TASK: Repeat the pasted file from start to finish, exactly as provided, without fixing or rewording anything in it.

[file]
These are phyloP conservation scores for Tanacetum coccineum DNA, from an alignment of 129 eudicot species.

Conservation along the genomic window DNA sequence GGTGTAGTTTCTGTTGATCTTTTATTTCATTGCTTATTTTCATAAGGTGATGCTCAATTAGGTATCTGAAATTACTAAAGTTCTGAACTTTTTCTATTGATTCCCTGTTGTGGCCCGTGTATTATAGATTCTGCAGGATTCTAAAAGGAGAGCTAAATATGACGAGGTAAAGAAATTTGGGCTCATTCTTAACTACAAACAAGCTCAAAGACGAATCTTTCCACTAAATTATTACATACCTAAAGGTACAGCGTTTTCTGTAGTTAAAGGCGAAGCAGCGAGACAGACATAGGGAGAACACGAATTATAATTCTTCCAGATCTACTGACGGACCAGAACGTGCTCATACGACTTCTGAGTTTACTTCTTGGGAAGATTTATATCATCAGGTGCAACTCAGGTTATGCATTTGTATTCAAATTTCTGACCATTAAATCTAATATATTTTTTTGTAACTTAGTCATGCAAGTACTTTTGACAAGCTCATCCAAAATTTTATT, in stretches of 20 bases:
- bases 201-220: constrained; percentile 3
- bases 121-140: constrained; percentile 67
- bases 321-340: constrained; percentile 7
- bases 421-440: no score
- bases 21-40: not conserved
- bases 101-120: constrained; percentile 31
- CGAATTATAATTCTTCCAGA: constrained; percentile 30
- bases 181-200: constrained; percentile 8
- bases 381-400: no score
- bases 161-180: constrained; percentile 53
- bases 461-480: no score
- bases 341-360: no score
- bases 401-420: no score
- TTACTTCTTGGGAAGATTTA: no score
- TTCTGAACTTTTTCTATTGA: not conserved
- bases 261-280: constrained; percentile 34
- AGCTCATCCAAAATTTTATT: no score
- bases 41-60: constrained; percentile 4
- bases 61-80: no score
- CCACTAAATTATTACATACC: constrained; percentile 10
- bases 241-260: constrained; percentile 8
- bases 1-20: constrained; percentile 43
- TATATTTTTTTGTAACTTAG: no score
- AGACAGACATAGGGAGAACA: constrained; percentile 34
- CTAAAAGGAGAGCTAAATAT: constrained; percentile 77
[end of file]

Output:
These are phyloP conservation scores for Tanacetum coccineum DNA, from an alignment of 129 eudicot species.

Conservation along the genomic window DNA sequence GGTGTAGTTTCTGTTGATCTTTTATTTCATTGCTTATTTTCATAAGGTGATGCTCAATTAGGTATCTGAAATTACTAAAGTTCTGAACTTTTTCTATTGATTCCCTGTTGTGGCCCGTGTATTATAGATTCTGCAGGATTCTAAAAGGAGAGCTAAATATGACGAGGTAAAGAAATTTGGGCTCATTCTTAACTACAAACAAGCTCAAAGACGAATCTTTCCACTAAATTATTACATACCTAAAGGTACAGCGTTTTCTGTAGTTAAAGGCGAAGCAGCGAGACAGACATAGGGAGAACACGAATTATAATTCTTCCAGATCTACTGACGGACCAGAACGTGCTCATACGACTTCTGAGTTTACTTCTTGGGAAGATTTATATCATCAGGTGCAACTCAGGTTATGCATTTGTATTCAAATTTCTGACCATTAAATCTAATATATTTTTTTGTAACTTAGTCATGCAAGTACTTTTGACAAGCTCATCCAAAATTTTATT, in stretches of 20 bases:
- bases 201-220: constrained; percentile 3
- bases 121-140: constrained; percentile 67
- bases 321-340: constrained; percentile 7
- bases 421-440: no score
- bases 21-40: not conserved
- bases 101-120: constrained; percentile 31
- CGAATTATAATTCTTCCAGA: constrained; percentile 30
- bases 181-200: constrained; percentile 8
- bases 381-400: no score
- bases 161-180: constrained; percentile 53
- bases 461-480: no score
- bases 341-360: no score
- bases 401-420: no score
- TTACTTCTTGGGAAGATTTA: no score
- TTCTGAACTTTTTCTATTGA: not conserved
- bases 261-280: constrained; percentile 34
- AGCTCATCCAAAATTTTATT: no score
- bases 41-60: constrained; percentile 4
- bases 61-80: no score
- CCACTAAATTATTACATACC: constrained; percentile 10
- bases 241-260: constrained; percentile 8
- bases 1-20: constrained; percentile 43
- TATATTTTTTTGTAACTTAG: no score
- AGACAGACATAGGGAGAACA: constrained; percentile 34
- CTAAAAGGAGAGCTAAATAT: constrained; percentile 77